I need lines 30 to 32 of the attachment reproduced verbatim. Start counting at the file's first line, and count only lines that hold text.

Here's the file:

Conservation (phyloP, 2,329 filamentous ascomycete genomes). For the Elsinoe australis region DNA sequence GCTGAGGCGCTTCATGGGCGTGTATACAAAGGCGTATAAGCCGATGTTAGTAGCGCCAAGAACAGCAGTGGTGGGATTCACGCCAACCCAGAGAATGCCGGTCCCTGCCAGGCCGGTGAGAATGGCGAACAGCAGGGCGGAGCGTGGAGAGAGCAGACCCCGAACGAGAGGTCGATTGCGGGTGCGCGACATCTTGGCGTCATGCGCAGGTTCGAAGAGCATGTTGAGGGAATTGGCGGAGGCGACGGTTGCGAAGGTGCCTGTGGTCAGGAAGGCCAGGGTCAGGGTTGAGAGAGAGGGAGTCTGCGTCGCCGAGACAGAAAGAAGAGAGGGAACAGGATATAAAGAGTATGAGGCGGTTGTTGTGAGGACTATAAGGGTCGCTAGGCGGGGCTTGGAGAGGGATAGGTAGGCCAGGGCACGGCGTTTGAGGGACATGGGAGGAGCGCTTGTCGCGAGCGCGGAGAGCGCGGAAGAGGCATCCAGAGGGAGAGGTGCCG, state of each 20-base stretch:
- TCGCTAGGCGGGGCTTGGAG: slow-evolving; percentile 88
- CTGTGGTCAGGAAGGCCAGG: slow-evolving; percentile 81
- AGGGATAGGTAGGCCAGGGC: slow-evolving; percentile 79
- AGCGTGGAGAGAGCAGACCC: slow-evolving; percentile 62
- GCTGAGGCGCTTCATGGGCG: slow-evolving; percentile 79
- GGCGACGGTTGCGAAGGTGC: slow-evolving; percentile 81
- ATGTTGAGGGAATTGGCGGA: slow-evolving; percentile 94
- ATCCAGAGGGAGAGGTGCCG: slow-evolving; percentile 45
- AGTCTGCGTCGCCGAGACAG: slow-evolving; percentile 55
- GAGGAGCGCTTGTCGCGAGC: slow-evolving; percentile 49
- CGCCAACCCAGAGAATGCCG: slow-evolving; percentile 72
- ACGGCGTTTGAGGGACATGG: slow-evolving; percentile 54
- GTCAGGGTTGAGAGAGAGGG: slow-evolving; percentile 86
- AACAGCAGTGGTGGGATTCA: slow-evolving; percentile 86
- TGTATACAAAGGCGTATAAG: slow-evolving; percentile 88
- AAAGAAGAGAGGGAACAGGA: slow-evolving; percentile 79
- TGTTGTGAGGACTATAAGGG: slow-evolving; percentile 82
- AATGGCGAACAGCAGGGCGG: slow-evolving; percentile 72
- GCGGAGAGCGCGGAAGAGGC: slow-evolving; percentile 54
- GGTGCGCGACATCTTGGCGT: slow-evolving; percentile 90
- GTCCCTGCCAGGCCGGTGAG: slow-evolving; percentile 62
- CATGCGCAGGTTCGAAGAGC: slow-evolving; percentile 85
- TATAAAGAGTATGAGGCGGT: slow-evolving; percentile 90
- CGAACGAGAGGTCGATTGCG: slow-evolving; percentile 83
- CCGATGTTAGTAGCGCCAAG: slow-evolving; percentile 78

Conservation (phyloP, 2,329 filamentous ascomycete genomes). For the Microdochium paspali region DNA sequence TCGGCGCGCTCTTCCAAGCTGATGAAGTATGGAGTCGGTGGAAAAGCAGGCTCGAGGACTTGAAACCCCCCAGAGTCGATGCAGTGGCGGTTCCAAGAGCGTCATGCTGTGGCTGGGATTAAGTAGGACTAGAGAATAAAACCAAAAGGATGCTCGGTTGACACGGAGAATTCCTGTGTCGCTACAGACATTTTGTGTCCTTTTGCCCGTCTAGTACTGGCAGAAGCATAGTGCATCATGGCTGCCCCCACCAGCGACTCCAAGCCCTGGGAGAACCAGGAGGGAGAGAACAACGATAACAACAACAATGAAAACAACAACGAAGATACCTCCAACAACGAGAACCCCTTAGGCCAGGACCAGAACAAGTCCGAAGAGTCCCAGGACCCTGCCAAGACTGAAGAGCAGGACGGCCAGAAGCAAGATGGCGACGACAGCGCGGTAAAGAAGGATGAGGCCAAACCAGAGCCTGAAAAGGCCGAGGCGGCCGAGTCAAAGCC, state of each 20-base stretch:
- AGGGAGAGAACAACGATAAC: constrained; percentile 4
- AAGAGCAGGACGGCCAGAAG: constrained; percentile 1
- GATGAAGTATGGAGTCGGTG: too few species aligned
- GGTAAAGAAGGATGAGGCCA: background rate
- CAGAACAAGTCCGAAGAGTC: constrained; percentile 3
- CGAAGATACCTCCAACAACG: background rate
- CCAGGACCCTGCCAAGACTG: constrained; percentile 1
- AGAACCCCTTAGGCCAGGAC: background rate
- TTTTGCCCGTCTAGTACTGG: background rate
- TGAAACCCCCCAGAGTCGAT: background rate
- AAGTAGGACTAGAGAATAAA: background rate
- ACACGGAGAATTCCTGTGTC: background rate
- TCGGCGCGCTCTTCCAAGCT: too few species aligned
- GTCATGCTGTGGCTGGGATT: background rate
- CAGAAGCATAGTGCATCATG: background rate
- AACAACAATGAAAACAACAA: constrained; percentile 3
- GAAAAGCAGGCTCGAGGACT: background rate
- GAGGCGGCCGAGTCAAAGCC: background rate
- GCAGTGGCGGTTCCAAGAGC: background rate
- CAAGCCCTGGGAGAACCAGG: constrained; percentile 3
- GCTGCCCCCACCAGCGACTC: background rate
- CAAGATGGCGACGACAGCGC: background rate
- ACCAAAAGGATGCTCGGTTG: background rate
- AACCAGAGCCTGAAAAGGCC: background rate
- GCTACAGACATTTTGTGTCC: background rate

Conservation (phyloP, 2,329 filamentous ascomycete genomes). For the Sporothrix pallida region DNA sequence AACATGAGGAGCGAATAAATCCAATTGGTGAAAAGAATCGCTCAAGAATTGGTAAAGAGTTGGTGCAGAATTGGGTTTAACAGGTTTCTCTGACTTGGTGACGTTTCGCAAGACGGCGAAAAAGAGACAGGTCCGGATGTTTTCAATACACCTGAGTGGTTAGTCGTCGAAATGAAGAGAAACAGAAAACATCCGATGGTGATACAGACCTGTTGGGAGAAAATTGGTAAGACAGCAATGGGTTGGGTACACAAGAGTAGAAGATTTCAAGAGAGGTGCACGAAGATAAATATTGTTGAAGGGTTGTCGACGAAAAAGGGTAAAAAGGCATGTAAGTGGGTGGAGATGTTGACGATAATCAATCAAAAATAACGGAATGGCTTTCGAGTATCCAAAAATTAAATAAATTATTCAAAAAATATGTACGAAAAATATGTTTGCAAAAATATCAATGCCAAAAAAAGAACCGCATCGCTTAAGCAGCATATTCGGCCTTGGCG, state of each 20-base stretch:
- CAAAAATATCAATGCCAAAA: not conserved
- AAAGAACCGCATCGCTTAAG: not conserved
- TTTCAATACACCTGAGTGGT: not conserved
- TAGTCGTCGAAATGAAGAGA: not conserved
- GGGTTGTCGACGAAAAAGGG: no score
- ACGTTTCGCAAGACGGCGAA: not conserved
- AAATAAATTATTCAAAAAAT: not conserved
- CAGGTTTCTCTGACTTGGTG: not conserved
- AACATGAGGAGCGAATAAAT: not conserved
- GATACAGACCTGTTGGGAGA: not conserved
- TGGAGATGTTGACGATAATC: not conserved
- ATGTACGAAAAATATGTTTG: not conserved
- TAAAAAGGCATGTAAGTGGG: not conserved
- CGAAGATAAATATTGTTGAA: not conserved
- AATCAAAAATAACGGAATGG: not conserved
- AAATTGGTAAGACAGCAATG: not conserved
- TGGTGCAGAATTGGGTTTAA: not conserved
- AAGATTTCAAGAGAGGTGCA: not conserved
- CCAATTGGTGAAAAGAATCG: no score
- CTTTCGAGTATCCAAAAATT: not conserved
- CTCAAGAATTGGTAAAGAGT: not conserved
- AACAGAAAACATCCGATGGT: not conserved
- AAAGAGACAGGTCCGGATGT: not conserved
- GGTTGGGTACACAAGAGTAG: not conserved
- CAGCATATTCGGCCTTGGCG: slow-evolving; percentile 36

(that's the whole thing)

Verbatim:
- GATGAAGTATGGAGTCGGTG: too few species aligned
- GGTAAAGAAGGATGAGGCCA: background rate
- CAGAACAAGTCCGAAGAGTC: constrained; percentile 3